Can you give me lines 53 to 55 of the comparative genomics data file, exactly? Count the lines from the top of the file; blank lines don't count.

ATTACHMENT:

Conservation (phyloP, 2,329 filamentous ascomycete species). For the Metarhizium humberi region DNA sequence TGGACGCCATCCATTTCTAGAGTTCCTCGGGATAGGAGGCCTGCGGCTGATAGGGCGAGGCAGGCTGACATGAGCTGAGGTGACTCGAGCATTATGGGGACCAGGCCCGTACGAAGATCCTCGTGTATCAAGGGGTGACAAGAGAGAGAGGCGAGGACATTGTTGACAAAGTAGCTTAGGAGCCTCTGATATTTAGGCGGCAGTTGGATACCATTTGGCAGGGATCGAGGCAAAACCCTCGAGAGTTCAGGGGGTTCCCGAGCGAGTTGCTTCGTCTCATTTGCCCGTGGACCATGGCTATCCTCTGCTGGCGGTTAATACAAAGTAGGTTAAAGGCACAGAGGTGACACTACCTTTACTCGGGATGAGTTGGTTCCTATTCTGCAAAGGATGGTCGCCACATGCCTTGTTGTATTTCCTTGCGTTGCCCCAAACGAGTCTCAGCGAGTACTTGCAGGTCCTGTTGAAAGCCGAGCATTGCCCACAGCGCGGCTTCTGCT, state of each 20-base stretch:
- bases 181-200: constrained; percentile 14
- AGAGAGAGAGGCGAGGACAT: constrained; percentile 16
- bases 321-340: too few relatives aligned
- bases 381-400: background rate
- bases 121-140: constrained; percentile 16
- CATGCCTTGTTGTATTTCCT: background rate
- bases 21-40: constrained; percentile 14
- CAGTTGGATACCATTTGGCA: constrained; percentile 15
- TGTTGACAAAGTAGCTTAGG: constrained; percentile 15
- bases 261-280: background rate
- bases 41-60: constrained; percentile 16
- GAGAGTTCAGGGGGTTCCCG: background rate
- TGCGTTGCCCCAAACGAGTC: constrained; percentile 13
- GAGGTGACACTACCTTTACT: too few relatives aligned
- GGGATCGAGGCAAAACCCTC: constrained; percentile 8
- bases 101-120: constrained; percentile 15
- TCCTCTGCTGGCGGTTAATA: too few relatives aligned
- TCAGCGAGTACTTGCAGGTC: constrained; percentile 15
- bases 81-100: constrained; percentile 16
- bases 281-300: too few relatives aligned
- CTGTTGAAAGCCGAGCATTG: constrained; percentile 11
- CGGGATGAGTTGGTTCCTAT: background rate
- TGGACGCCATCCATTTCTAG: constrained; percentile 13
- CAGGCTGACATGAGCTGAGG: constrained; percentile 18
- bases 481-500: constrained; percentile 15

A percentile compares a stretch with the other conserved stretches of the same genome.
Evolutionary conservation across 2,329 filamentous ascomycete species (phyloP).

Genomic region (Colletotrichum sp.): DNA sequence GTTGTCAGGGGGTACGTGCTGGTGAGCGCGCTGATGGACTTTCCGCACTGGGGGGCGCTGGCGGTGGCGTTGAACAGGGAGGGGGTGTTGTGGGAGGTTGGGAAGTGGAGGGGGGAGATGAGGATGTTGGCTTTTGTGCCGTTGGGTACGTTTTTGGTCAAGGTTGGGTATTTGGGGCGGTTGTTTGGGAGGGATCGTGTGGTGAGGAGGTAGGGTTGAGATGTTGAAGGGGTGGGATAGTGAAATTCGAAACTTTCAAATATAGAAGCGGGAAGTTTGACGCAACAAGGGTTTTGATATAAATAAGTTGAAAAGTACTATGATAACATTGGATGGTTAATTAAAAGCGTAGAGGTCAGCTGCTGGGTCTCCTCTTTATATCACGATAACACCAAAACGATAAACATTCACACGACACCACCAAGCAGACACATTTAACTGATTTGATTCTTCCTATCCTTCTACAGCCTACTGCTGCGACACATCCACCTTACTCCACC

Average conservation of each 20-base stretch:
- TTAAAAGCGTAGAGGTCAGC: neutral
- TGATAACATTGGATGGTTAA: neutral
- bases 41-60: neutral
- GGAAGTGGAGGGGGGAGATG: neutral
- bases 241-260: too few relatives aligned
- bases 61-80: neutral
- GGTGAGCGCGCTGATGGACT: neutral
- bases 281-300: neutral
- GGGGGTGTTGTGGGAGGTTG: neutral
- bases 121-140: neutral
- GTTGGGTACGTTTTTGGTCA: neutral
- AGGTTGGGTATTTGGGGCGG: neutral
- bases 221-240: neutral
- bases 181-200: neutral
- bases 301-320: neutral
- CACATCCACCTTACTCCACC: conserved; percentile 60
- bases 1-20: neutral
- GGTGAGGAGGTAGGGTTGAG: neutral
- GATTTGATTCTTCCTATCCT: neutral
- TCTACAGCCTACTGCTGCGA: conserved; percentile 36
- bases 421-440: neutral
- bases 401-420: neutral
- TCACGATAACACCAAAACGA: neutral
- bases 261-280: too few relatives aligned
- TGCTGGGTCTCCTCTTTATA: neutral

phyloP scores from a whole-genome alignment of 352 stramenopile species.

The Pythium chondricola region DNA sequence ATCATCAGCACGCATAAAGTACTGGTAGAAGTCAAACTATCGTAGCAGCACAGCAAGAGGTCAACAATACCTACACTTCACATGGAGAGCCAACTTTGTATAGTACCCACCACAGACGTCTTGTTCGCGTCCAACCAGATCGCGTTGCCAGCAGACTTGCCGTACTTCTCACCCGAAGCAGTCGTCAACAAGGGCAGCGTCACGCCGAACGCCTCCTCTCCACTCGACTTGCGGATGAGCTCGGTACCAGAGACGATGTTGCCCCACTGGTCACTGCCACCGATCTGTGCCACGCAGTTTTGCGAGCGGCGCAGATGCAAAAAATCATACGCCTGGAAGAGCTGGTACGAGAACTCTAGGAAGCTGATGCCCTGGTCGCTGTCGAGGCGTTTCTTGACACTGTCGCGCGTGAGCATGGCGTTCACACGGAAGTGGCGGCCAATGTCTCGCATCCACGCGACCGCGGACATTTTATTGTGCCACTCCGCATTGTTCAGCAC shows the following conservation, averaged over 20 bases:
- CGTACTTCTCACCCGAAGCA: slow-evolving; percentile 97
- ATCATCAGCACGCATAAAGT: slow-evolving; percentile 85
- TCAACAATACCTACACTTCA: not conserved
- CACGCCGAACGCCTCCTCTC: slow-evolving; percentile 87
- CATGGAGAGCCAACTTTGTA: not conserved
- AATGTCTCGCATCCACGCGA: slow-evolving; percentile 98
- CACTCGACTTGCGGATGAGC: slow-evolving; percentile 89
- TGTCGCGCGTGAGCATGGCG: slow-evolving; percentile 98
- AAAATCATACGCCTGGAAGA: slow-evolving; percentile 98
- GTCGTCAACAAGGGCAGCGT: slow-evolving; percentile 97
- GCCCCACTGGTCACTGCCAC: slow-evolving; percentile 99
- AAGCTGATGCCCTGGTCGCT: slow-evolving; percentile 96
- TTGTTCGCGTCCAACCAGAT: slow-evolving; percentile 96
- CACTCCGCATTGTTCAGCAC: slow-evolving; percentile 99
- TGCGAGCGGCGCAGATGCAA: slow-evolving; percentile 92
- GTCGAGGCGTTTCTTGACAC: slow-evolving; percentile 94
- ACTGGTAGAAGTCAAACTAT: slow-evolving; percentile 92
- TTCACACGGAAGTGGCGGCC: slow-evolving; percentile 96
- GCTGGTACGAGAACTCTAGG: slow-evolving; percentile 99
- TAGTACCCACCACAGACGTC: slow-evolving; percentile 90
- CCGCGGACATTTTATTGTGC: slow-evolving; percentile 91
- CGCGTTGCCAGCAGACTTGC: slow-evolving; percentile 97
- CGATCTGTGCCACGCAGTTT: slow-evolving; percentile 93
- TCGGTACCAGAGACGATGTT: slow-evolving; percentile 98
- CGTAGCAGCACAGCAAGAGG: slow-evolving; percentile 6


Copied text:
- TCACGATAACACCAAAACGA: neutral
- bases 261-280: too few relatives aligned
- TGCTGGGTCTCCTCTTTATA: neutral